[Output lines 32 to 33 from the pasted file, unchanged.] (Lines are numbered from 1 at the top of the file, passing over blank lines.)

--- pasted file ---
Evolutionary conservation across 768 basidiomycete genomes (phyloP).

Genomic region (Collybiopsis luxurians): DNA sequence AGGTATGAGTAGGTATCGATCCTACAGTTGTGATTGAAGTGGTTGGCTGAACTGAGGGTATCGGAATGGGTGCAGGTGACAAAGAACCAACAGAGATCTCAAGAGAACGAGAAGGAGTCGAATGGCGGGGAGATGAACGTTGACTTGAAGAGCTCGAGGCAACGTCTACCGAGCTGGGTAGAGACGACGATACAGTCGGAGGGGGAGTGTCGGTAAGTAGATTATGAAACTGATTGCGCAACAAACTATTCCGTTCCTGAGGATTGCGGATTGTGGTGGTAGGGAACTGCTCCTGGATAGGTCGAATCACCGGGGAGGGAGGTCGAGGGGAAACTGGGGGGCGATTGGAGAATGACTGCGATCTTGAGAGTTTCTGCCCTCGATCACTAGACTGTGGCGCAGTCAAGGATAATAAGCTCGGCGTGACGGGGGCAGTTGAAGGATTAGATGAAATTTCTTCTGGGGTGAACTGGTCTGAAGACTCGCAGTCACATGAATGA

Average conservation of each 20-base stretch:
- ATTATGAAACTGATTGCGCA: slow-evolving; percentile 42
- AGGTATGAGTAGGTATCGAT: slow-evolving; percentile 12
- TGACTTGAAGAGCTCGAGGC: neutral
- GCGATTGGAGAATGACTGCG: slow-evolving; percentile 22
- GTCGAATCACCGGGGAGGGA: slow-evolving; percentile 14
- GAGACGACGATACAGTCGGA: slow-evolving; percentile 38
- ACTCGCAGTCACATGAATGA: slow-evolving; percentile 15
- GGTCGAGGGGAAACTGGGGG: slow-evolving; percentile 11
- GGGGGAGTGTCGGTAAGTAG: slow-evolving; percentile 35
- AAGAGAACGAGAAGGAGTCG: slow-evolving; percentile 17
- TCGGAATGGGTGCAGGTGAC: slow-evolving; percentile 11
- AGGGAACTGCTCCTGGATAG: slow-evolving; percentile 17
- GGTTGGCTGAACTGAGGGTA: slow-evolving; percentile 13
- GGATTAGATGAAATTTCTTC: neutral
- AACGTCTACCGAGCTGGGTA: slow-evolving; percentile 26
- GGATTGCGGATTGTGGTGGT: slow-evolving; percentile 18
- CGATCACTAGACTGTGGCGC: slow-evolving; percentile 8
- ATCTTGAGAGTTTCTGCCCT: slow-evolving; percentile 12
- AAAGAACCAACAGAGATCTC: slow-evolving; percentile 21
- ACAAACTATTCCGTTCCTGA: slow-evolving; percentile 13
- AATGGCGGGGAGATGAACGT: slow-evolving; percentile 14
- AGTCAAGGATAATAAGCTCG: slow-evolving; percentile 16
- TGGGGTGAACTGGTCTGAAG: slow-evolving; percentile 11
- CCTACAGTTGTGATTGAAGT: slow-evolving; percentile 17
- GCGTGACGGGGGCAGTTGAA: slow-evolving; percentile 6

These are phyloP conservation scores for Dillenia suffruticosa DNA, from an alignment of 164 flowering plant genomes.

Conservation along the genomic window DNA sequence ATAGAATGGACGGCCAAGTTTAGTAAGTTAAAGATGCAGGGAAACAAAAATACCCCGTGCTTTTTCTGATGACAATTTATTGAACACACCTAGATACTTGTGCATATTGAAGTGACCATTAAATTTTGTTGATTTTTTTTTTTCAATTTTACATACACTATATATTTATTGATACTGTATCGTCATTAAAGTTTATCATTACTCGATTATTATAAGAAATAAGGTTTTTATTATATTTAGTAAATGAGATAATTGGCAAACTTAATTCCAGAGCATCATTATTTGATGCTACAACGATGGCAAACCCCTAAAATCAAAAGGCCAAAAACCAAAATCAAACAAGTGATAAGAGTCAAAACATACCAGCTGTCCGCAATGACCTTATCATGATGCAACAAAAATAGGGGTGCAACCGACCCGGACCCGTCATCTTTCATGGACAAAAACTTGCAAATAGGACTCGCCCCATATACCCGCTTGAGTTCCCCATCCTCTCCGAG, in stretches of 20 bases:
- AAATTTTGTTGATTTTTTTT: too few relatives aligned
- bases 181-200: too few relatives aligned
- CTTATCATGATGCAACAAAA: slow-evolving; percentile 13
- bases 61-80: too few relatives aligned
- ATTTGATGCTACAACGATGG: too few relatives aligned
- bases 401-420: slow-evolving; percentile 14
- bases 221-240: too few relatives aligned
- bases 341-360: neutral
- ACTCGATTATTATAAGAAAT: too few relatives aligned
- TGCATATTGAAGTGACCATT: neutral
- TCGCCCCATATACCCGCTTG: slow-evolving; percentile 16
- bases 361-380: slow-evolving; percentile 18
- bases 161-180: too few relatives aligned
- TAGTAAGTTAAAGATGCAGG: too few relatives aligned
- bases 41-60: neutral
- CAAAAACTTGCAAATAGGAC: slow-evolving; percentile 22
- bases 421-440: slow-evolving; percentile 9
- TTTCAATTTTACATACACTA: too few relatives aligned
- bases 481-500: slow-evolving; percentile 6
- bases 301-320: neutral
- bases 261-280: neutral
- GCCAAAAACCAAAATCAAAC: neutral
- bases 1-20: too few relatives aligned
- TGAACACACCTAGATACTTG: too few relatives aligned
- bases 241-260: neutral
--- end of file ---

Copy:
- bases 181-200: too few relatives aligned
- CTTATCATGATGCAACAAAA: slow-evolving; percentile 13